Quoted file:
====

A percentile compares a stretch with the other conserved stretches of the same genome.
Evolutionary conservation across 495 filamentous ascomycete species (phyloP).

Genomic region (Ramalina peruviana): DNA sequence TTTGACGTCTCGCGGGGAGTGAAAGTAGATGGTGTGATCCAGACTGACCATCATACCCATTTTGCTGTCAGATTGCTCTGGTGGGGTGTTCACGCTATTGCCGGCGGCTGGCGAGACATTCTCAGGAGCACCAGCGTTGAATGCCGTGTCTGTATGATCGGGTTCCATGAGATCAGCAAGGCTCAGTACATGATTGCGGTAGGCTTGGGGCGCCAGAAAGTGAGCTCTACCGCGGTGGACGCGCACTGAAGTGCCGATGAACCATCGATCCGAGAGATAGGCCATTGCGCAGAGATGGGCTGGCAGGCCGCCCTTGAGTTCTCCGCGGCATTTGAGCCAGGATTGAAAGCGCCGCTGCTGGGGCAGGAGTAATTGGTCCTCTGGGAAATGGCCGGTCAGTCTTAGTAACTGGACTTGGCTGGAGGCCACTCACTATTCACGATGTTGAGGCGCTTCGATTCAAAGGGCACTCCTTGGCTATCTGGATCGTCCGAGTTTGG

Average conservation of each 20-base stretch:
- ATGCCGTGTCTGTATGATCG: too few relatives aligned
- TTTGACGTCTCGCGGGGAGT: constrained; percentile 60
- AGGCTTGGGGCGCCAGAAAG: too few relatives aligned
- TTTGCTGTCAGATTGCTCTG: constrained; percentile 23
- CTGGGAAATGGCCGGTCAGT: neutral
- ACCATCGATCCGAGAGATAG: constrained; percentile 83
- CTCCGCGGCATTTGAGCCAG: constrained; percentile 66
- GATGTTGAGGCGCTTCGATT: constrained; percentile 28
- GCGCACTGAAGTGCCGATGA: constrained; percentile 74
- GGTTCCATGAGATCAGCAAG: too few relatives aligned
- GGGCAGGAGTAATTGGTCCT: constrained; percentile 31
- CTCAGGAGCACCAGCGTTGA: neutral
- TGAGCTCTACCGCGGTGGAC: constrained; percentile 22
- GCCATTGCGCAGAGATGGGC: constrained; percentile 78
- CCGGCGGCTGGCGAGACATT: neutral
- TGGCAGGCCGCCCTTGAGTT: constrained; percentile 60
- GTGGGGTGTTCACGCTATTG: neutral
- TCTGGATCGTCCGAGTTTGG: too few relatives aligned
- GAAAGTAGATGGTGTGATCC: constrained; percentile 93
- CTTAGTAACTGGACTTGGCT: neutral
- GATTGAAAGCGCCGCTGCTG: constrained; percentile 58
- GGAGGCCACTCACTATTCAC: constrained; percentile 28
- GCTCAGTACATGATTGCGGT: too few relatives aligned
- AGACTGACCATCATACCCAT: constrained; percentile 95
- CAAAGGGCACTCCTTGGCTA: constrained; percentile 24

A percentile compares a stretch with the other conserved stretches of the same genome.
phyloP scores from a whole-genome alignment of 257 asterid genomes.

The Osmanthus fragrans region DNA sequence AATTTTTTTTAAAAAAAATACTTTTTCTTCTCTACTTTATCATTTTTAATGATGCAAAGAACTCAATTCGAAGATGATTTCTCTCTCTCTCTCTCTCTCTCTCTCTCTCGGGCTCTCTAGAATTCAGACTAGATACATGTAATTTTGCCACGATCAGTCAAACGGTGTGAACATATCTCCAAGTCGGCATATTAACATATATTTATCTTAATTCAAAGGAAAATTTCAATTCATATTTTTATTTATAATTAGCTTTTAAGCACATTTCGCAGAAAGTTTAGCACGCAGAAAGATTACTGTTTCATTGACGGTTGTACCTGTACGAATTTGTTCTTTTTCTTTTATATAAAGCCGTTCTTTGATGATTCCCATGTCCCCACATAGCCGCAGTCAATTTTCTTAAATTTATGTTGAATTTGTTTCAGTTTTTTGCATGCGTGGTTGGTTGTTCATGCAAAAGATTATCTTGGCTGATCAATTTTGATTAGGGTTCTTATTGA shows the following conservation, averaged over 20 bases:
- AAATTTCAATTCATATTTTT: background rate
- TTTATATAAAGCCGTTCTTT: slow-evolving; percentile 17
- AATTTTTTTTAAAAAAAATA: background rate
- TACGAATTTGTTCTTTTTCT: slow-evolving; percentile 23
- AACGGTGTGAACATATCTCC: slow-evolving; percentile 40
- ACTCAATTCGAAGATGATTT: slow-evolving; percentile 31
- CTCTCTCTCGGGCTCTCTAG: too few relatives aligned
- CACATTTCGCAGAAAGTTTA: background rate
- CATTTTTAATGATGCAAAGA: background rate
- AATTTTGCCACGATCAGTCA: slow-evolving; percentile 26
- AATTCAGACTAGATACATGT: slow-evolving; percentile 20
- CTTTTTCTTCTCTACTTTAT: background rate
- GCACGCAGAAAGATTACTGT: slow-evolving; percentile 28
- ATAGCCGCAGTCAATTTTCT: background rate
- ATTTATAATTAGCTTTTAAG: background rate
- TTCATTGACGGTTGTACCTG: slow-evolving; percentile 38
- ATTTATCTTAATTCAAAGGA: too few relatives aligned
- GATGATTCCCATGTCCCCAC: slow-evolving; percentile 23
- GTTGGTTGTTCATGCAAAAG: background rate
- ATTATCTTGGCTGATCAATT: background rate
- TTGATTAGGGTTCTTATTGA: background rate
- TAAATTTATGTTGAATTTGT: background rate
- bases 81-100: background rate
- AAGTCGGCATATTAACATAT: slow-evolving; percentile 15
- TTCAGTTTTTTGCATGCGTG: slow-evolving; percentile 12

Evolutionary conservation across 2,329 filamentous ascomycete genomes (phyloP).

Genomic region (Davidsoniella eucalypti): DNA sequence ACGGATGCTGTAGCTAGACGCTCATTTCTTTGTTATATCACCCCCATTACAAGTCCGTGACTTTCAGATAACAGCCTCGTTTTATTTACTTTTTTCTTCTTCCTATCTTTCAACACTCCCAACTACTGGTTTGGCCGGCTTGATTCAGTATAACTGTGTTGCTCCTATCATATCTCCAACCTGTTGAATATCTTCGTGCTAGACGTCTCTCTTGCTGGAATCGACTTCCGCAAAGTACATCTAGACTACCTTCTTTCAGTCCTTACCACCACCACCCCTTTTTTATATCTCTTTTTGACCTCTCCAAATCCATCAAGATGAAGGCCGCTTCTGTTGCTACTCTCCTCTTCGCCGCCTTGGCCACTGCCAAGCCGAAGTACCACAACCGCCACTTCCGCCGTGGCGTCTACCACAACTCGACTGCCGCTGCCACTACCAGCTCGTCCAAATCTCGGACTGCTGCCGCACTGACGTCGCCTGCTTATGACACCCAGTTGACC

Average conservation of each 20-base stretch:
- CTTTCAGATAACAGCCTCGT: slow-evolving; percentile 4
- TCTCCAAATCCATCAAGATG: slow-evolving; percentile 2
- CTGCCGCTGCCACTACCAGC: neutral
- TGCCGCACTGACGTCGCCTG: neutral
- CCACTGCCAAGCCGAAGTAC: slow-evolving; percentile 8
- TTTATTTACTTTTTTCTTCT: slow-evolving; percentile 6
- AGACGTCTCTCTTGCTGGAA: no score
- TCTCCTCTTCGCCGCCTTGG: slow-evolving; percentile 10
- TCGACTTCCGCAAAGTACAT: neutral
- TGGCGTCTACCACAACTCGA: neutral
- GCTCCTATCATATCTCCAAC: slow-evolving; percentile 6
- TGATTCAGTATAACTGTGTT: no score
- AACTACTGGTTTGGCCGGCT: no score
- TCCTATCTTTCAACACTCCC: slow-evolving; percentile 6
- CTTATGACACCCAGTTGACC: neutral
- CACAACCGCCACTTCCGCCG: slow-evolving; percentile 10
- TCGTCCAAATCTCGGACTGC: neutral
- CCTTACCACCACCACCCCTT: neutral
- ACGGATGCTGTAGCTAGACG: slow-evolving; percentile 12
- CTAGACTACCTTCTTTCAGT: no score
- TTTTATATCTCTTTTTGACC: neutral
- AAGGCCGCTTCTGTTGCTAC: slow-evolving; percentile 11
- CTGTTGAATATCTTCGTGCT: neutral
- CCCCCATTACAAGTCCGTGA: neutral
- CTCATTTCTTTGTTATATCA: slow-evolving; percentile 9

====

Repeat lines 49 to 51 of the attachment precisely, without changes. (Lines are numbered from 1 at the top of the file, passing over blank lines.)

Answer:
- ATTTATCTTAATTCAAAGGA: too few relatives aligned
- GATGATTCCCATGTCCCCAC: slow-evolving; percentile 23
- GTTGGTTGTTCATGCAAAAG: background rate